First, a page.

Android 4.0 Ice Cream Sandwich is growing, but Gingerbread still rules them all
As manufacturers release upgrades to Android 4.0, and people buy Ice Cream Sandwich-based smartphones, Android 4.0 Ice Cream Sandwich (ICS) accounts for 15.9 percent market share of the Android operating system family, which is the highest distribution level since its introduction in October 2011. This statistic is provided by Google based upon the number of devices accessing Google Play within a 14-day period up to August 1. Net Applications rates ICS at an even higher percentage of the Android market.
Android 4.0.3 to 4.0.4 account for 15.8 percent Android market share, a whopping 99.37 percent of the Android 4 Ice Cream Sandwich deployment. After the release of popular Android smartphones like the Samsung Galaxy S III running Android 4.0.4 or HTC One X running Android 4.0.3 as well as the updates to Android 4.0.4 to Sony Xperia S, Samsung Galaxy S II to Android 4.0.3, Motorola RAZR MAXX to Android 4.0.4, the update of the Samsung Galaxy Nexus to 4.0.4 on Verizon and GSM owners who haven’t yet updated to 4.1 and to other older devices, ICS 4.0.3-4.0.4 is justifiably more popular than Android 4.0-4.0.2, which is now just a speck in its rear view mirror.
Android 4.0 – 4.0.2 account for an abysmal 0.1 percent Android distribution, or 0.62 percent of the ICS family (4.0-4.0.4). The frankly irrelevant market share can be attributed to smartphone manufacturers skipping the 4.0-4.0.2 build and going straight to either 4.0.3 or 4.0.4 (Samsung, HTC, Motorola and Sony all did this).
How about Jelly Bean? The latest Android build accounts for just 0.8 percent of Android's market after its release in June 2012 at Google I/O. While Google released the Nexus 7 with Jelly Bean and updated the Google Nexus smartphone to it as well, major manufacturers haven’t yet released upgrades to Jelly Bean. For instance, HTC confirmed the upgrade, but didn’t provide a release date.
The dinosaur of the Android family remains Gingerbread, which currently owns 60.6 percent distribution in the Android family, and it clearly represents the most significant Android version to date, with devices like the original Samsung Galaxy S locked on Gingerbread. For instance the Sony Xperia S was launched with Android 2.3 in February 2012, the Motorola DROID RAZR MAXX and RAZR MAXX have also been released with Gingerbread as well with updates to ICS coming since late May or early June; manufacturers are still releasing Gingerbread smartphones to this day like the Sony Xperia Go, Samsung Galaxy Beam, Samsung Galaxy Ace 2, even if more than a year and a half has passed since its release in December 2010.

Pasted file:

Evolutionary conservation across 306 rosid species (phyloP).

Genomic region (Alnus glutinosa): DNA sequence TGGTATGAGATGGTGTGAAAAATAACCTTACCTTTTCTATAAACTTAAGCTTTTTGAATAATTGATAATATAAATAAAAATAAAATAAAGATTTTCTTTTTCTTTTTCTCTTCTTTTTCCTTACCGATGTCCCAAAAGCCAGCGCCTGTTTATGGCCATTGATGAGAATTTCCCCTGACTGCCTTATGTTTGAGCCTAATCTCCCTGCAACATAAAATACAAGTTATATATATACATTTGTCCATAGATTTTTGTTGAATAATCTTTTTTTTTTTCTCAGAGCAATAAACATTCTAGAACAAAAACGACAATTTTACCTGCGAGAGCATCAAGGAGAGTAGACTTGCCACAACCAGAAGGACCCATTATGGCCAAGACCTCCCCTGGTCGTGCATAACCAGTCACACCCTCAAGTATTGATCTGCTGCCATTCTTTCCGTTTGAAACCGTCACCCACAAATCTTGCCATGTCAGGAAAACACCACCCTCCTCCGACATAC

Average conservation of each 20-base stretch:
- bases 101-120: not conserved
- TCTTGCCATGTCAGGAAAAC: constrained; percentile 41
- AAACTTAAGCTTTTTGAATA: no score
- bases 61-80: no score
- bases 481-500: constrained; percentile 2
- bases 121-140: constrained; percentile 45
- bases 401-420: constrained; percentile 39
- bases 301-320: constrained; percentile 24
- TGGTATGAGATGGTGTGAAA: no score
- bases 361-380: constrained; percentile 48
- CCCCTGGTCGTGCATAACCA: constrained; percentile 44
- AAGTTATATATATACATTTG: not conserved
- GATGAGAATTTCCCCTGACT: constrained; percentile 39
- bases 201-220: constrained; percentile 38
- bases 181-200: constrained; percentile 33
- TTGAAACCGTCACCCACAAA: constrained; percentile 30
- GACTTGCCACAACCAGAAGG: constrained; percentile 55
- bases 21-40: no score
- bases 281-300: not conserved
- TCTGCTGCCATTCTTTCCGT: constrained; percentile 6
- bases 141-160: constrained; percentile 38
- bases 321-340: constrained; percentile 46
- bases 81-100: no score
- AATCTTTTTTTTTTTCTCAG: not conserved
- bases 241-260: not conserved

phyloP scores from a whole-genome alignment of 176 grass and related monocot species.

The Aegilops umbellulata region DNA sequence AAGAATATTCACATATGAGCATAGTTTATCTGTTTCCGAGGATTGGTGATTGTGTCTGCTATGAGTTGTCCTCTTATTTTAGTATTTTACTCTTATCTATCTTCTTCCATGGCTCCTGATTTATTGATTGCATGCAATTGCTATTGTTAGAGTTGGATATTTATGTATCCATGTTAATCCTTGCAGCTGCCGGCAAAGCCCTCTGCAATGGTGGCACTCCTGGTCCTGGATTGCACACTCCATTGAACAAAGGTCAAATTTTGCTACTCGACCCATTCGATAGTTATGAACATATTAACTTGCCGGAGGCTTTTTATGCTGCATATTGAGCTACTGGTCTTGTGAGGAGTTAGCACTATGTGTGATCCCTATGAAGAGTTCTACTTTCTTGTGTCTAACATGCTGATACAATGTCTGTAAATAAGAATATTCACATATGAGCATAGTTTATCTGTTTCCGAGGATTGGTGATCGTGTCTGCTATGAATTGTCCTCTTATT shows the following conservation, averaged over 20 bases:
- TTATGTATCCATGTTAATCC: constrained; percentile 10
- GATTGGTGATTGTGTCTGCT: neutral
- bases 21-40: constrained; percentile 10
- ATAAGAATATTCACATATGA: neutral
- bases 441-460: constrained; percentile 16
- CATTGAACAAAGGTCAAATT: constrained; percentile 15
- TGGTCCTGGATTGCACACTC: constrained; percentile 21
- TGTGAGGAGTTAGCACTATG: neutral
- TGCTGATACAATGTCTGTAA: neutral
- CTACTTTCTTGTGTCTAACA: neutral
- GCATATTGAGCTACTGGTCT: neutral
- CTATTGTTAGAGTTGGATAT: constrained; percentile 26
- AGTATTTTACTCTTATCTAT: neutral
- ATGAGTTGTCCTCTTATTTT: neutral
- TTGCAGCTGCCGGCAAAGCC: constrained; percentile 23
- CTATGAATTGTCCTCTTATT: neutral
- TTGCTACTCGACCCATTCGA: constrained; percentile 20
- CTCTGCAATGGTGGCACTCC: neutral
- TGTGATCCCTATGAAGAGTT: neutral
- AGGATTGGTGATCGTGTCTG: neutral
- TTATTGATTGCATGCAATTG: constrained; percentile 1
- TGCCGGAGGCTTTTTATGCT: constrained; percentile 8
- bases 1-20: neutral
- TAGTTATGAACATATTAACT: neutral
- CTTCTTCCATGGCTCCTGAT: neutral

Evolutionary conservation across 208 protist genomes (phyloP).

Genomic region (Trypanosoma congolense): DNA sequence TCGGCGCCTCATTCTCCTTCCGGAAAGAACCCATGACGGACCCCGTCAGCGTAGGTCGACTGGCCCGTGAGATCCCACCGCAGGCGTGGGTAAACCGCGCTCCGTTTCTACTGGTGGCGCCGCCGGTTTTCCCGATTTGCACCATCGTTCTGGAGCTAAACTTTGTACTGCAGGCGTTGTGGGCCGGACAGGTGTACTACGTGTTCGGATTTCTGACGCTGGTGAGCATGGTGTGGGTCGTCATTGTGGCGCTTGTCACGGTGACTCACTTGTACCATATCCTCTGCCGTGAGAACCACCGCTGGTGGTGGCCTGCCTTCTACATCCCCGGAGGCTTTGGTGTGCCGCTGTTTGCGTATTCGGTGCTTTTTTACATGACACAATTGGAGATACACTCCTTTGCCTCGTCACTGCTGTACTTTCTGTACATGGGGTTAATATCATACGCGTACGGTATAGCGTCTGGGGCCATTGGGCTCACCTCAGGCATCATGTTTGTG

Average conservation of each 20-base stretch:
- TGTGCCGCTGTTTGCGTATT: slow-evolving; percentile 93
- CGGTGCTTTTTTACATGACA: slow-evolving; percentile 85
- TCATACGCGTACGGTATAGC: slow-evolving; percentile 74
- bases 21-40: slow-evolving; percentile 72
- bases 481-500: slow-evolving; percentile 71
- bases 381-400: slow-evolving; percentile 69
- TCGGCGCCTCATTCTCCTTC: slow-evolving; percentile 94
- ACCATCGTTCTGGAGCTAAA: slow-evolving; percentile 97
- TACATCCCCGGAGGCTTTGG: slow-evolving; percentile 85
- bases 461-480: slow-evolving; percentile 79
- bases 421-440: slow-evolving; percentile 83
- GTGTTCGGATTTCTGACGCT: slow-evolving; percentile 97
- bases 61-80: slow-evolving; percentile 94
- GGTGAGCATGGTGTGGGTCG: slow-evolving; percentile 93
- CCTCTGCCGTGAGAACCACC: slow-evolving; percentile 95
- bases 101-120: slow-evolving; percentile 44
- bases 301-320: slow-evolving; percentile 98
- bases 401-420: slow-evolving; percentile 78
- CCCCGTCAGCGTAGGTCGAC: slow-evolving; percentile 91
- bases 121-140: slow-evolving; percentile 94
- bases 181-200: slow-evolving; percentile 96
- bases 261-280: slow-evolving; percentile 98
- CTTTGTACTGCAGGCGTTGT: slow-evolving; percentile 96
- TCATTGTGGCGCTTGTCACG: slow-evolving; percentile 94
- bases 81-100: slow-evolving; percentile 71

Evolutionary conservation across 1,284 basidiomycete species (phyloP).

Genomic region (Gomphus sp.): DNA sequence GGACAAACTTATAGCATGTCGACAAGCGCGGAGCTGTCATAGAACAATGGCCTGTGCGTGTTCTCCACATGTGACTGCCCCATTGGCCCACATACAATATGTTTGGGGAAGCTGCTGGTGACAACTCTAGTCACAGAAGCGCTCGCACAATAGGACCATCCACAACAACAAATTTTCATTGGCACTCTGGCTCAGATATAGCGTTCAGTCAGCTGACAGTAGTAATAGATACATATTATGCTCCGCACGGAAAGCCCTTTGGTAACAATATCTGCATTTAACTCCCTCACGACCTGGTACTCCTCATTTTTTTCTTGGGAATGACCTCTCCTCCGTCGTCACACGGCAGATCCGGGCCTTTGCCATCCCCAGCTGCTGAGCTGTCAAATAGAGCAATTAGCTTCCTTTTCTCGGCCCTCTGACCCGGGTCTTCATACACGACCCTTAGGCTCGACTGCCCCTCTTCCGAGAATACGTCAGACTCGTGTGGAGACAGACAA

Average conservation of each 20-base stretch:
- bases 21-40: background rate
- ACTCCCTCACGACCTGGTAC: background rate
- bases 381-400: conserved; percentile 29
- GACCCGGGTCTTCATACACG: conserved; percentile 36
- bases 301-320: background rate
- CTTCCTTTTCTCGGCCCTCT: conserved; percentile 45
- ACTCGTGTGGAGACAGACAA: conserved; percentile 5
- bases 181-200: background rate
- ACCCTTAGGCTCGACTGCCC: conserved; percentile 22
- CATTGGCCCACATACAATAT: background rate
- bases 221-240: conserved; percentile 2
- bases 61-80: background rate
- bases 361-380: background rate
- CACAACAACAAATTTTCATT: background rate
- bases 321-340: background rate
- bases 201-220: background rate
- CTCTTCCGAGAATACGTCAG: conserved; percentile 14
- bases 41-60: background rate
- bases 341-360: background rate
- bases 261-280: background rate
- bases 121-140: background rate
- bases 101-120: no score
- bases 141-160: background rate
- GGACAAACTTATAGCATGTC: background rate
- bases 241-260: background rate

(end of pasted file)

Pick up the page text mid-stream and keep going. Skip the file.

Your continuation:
Other newly released devices contribute to Gingerbread’s market share, but 60.6 percent represents the majority of Android operating systems, and in December 2012 two years will have passed since its introduction, making for an alarmingly high market share considering the fragmentation issues it brings up.
Android 2.2 Froyo was released in May 2010, more than two years ago, and Android 4.0 Ice Cream Sandwhich barely surpassed it, with just 0.4 percentage points which is a relatively low increase overall. Older Android devices are using Froyo and its market share will slowly decrease even further, based on Google’s statistics.
At the same time as Froyo loses market share, Gingerbread stays relatively constant. Ice Cream Sandwich appears to take away Froyo’s market share, not Gingerbread’s. It will most likely mean that Android 2.3 and Android 4.0 will be the two dominant Android versions in the future.
Net Applications released their Android market share statistics for July 2012 as well, and their numbers slightly differ from what Google provided, thanks to the different ways the two companies measure market share.
Android 4.0 Ice Cream Sandwich is rated at 17.56 market share, which is 1.66 percentage points higher than the 15.9 percent stated by Google, which only measured the distribution level for Android over a 14-day period before August 1, while Net Applications measured for the entire month of July.
Net Applications rates Android 4.1 Jelly Bean lower than Google does, at just 0.35 percent market share. Google claims it made up 0.8 percent. Android 2.3 Gingerbread is again at a lower 56.62 percent, compared to the 60.6 percent provided by Google. Android 2.2 Froyo shares the same fate at 12.02 percent compared to 15.5 percent according to Google.
Android 4.1 Jelly Bean will take off when manufacturers will release upgrades and new devices as well, but until then Gingerbread will still run the show and ICS will take away Froyo’s market share if we’re to judge by the trend shown by Google. With new devices launched with Android 4.0 Ice Cream Sandwich (like Galaxy S III and HTC One X) its market share will rise with the sales, but Android 2.3 Gingerbread will still be the dominant Android operating system for some time. Ice Cream Sandwich and Jelly Bean, take your best shot!